Flight 3: Manned by Gromov, Yumashev and Danilin. Landed at San Jacinto, California on 14 July 1937. The second claimed transpolar flight. After supposedly flying for 60-odd hours, the engine of the second ANT-25 “was absolutely clean of any oil and it gave the general appearance of an engine having just been completely cleaned. The exhaust smudge on the fuselage was exceedingly light.” The Air Force personnel who inspected the aircraft remarked that the general workmanship “was very poor, welding was poor, riveting unevenly spaced, the heads of rivets generally crushed, inferior painting, apparently brushed on, and the fabric very loose.” Russia’s Shortcut to Fame, p. 209

Meeting at a military airport near Moscow are (left to right) Soviet Dictator Joseph Stalin; Sergei Ordjonikidze, head of Heavy Industry; Alexander Beliakov, navigator; an unidentified airman; and Valery Chkalov, pilot. This Russian photograph was used to give the impression that it was taken just prior to Pilot Chkalov’s departure on a non-stop “transpolar flight” to the United States June 18-20, 1937. Actually Ordjonikidze died under mysterious circumstances on February 18, 1937, four months before the first “transpolar flight.”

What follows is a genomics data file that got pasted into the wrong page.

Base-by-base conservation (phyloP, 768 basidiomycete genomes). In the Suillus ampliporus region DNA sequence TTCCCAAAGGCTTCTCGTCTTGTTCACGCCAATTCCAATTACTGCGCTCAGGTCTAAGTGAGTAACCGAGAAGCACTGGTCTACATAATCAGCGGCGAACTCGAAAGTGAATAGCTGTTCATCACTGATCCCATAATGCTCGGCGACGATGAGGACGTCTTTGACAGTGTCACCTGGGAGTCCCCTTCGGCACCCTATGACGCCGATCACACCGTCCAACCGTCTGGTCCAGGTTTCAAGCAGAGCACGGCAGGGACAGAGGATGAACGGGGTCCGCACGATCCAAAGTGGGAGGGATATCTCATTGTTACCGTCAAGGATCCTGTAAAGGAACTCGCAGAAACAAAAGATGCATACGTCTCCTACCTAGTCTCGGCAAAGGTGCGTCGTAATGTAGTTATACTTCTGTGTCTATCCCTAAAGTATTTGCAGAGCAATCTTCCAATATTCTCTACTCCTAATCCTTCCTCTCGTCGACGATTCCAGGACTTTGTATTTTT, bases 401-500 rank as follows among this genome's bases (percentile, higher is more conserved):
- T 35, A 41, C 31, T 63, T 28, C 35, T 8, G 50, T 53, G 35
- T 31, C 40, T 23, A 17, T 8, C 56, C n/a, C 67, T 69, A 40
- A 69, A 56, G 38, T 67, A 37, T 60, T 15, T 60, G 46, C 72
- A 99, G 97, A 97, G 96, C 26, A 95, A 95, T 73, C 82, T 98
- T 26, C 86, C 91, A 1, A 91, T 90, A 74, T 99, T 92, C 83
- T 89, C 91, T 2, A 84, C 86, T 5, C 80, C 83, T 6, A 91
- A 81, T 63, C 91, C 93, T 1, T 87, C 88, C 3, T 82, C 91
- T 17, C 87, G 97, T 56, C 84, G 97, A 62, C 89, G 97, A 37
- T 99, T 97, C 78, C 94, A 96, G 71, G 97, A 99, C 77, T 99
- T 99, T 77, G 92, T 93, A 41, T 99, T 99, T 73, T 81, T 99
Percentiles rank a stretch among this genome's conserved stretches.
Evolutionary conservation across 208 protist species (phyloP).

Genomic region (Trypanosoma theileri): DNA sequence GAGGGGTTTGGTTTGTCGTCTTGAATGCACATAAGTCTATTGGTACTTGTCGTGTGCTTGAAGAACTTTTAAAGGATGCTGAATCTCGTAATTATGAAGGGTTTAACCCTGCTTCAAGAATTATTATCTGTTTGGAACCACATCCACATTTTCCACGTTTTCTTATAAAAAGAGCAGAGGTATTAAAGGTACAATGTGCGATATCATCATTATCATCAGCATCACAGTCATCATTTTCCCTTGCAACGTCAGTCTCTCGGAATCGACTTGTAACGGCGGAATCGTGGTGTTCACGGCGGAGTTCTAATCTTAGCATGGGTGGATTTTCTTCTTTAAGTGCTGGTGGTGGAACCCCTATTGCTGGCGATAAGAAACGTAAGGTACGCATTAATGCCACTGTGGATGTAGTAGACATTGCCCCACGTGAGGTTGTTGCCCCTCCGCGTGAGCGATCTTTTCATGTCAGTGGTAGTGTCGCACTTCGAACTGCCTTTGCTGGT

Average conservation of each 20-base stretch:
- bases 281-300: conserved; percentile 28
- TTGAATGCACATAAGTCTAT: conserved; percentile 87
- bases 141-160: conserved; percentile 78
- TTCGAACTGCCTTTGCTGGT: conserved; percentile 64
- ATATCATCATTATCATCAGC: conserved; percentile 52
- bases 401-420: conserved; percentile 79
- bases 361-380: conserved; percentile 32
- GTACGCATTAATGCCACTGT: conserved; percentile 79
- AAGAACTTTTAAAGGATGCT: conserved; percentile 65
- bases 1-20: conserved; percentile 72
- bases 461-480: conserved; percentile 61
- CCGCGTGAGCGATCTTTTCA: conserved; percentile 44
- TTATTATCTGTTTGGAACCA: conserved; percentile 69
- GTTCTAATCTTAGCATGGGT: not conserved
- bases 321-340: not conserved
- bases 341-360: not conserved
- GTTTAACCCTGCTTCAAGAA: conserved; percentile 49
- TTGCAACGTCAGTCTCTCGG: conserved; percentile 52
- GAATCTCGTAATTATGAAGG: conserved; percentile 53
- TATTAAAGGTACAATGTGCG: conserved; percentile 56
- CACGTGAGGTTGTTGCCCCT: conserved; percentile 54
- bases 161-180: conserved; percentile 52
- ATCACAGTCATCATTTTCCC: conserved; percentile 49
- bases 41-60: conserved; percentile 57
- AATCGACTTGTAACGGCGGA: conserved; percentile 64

‘The United States government followed these “transpolar flights” with keen interest, yet no high official raised any questions about their authenticity despite innumerable discrepancies and strange happenings. It was obvious the American government, including the departments of War and State and other key agencies within the Executive Branch, gave the Russian government total cooperation and assistance in the “transpolar flights.” The U.S. also honored Soviet requests to keep all information and correspondence confidential. Although the Soviet requests didn’t appear to be warranted, the U.S. stamped all the file material “Secret.” Why were these files made secret? The answers are buried deep in secret files, some of which have since been purged clean.’ Robert J. Morrison, Russia’s Shortcut to Fame, p. 206